Maina Azimio Azima—Wellness Consultants—Nairobi Kenya
Omoke Brian—Think Organic—Nairobi Keyna
Julie Ngigi—Spur Africa LTD Nairobi—Nairobi
Sulemana Abudulai—African Biodiversity Network—Tamale
Boniface Njoroge—Bonafied Organic Ventures—Nairobi
Emanuel Chibesakunda—Plant A Million Zambia—Lusaka
Fortunate Nyakanda—Zimbabwe Organic Producers and Promoters Trust—Harare
Alfred Lakwo—AFARD Nebbi—West Nile
Innocent Lawoko Muno—UNHCR Yumbe—West Nile
Ronnie Cummins—Via Organica—San Miguel de Allende, Guanajuato
Roger Jones—RasX—San Miguel de Allende, GTO
Alejandro Calvillo El—Poder del Consumidor A.C.—Ciudad de México
Adelita San Vicente Tello—Semillas de Vida—México
Azucena Mastache—Cuernavaca Morelos
Fray Gonzalo Ituarte OP—Vicaría de Justicia y Paz—San Cristobal de Las Casas
Alfredo Rubin—Red Semillas de Libertad—Buenos Aires
Barbara Icaza—Ciudad de México
Natasha Uren—Coalición de Migrantes Mexicanos—CDMX
Angélica Schenerock—Agua y Vida: Mujeres, Derechos y Ambiente AC—San Cristóbal de Las Casas
Joel Tovar—AccionMasVerde—Ciudad de México
Ellen Farmer—Collaborative Ventures—Santa Cruz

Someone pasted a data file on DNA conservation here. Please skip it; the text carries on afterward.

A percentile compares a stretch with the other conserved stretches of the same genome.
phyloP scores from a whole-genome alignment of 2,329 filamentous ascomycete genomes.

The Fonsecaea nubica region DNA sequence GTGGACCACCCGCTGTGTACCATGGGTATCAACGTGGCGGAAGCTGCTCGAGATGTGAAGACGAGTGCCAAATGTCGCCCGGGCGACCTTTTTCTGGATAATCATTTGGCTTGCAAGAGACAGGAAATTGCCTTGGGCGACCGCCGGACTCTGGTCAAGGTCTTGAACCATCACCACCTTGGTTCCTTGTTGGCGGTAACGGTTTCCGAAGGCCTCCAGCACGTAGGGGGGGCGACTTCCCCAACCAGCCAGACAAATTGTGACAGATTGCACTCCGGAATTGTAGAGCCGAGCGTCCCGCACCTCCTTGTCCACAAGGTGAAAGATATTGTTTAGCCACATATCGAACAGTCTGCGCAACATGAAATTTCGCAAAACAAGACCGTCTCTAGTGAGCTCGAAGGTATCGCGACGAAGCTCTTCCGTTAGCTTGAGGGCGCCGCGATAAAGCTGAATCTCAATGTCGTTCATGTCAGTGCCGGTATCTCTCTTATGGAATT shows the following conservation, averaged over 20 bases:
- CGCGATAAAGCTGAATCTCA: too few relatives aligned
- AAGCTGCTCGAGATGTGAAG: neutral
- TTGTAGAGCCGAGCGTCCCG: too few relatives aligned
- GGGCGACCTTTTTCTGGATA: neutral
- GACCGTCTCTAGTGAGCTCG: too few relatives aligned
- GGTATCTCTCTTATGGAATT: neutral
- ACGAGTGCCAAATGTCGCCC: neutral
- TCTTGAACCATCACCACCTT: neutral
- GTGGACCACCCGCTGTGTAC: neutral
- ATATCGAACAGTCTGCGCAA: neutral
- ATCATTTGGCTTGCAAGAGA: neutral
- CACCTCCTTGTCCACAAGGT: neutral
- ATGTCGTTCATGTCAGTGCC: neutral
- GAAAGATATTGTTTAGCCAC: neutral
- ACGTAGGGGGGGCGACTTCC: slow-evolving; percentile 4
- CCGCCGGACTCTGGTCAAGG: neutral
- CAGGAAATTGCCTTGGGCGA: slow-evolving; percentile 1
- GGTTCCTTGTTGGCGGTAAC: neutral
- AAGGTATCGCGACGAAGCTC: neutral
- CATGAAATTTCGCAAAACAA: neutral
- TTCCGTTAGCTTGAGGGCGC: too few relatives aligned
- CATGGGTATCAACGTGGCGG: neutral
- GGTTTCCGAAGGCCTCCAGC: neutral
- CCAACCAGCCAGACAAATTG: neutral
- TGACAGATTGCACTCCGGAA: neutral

Ashleigh Brown—Ecosystem Restoration Camps—UK
Stefan Meyer—OCA AgroEcology Center—Finland
Kristine Bartyzel—Santa Fe
Florence Reed—Sustainable Harvest International—USA
Claudia Flisfisch—Regeneración Internacional—San Cristóbal de Las Casas
Richman Mutono—African Centre for Migration and Society—Wits University Johannesburg
Laura Izela Loredo Ruelas—Mexico City
Angélica Gómez—Fondo Semillas—Ciudad de México
Wiliams Alonso Landaverry—Organización Democrática Mundial Copan—Honduras
Isabel de la Lastra—Taramundi—Asturias
Dana Stockar—Organizacion Walung Curarrehue—Araucanía—Chile
Oscar Gerardo Vargas López—IMDEC, AC—Guadalajara, Jalisco
Mariana Ortega Ramírez—Agromás S.C.—Cuautepec de Hinojosa—Hidalgo
Aurelia Nashru—Red Xotlac Amecameca—México
Natalia Lopez—Cooperativas Sin Fronteras—San Pedro—San José
Lena Bartula—Ser Mujer—San Miguel de Allende—Mexico
Pilar Quintanilla—San Miguel de Allende—México
Fintan Lethert—Organic Consumers Association—Minneapolis—Minnesota
Henry Anton Peller—Ohio State University—Punta Gorda—Belize
Sallie Latch—Center for Global Justice—Mexico
Judith D Schwartz—Vermont—United States
Deborah Richmond—Rewilding our Planet—England
Kathleen Arbonne—Spokane—United States
Rachel Kastner—San Miguel De Allende—Mexico
Bernd Müller—Global Ecology Institute—Portugal
Nat B Life—Antwerp—Belgium
Andres Balzo—Santiago de Chile—Chile
Aurora Paisim—San Pedro de Atacama—Antofagasta—Chile
Alexis Baden-Mayer—Citizens Regeneration Lobby—Washington DC
Rebecca Bailet—Albuquerque—United States
Mia Smith—Honolulu—United States
Mathilde Berguerand Aucune—Limans—France